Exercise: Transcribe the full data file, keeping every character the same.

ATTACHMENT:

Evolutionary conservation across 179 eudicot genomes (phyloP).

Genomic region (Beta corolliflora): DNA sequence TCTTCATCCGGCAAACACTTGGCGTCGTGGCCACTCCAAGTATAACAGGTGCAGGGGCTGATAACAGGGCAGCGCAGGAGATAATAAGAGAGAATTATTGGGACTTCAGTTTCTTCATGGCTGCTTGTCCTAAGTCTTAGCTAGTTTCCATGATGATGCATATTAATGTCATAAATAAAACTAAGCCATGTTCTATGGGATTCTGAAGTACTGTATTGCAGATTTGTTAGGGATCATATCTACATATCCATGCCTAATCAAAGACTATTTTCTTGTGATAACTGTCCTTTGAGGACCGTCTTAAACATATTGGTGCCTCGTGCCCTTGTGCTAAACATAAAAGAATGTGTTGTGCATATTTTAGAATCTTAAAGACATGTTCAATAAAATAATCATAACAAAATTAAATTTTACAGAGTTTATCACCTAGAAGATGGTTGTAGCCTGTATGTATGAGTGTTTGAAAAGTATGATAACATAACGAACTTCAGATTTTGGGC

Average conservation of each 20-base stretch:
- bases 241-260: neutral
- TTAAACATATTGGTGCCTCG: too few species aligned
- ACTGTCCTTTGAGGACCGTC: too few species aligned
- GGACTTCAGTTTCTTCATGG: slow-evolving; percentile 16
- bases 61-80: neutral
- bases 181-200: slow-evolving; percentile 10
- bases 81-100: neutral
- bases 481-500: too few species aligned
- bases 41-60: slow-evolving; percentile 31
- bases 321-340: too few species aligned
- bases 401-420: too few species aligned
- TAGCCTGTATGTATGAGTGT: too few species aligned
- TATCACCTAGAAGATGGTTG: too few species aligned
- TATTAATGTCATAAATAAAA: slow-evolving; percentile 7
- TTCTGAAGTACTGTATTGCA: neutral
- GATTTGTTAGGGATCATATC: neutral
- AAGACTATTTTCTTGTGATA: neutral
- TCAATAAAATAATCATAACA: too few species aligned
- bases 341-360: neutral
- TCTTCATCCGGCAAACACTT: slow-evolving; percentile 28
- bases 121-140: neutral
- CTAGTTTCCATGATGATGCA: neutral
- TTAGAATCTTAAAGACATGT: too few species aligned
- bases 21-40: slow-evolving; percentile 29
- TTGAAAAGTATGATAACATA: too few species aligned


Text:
Evolutionary conservation across 179 eudicot genomes (phyloP).

Genomic region (Beta corolliflora): DNA sequence TCTTCATCCGGCAAACACTTGGCGTCGTGGCCACTCCAAGTATAACAGGTGCAGGGGCTGATAACAGGGCAGCGCAGGAGATAATAAGAGAGAATTATTGGGACTTCAGTTTCTTCATGGCTGCTTGTCCTAAGTCTTAGCTAGTTTCCATGATGATGCATATTAATGTCATAAATAAAACTAAGCCATGTTCTATGGGATTCTGAAGTACTGTATTGCAGATTTGTTAGGGATCATATCTACATATCCATGCCTAATCAAAGACTATTTTCTTGTGATAACTGTCCTTTGAGGACCGTCTTAAACATATTGGTGCCTCGTGCCCTTGTGCTAAACATAAAAGAATGTGTTGTGCATATTTTAGAATCTTAAAGACATGTTCAATAAAATAATCATAACAAAATTAAATTTTACAGAGTTTATCACCTAGAAGATGGTTGTAGCCTGTATGTATGAGTGTTTGAAAAGTATGATAACATAACGAACTTCAGATTTTGGGC

Average conservation of each 20-base stretch:
- bases 241-260: neutral
- TTAAACATATTGGTGCCTCG: too few species aligned
- ACTGTCCTTTGAGGACCGTC: too few species aligned
- GGACTTCAGTTTCTTCATGG: slow-evolving; percentile 16
- bases 61-80: neutral
- bases 181-200: slow-evolving; percentile 10
- bases 81-100: neutral
- bases 481-500: too few species aligned
- bases 41-60: slow-evolving; percentile 31
- bases 321-340: too few species aligned
- bases 401-420: too few species aligned
- TAGCCTGTATGTATGAGTGT: too few species aligned
- TATCACCTAGAAGATGGTTG: too few species aligned
- TATTAATGTCATAAATAAAA: slow-evolving; percentile 7
- TTCTGAAGTACTGTATTGCA: neutral
- GATTTGTTAGGGATCATATC: neutral
- AAGACTATTTTCTTGTGATA: neutral
- TCAATAAAATAATCATAACA: too few species aligned
- bases 341-360: neutral
- TCTTCATCCGGCAAACACTT: slow-evolving; percentile 28
- bases 121-140: neutral
- CTAGTTTCCATGATGATGCA: neutral
- TTAGAATCTTAAAGACATGT: too few species aligned
- bases 21-40: slow-evolving; percentile 29
- TTGAAAAGTATGATAACATA: too few species aligned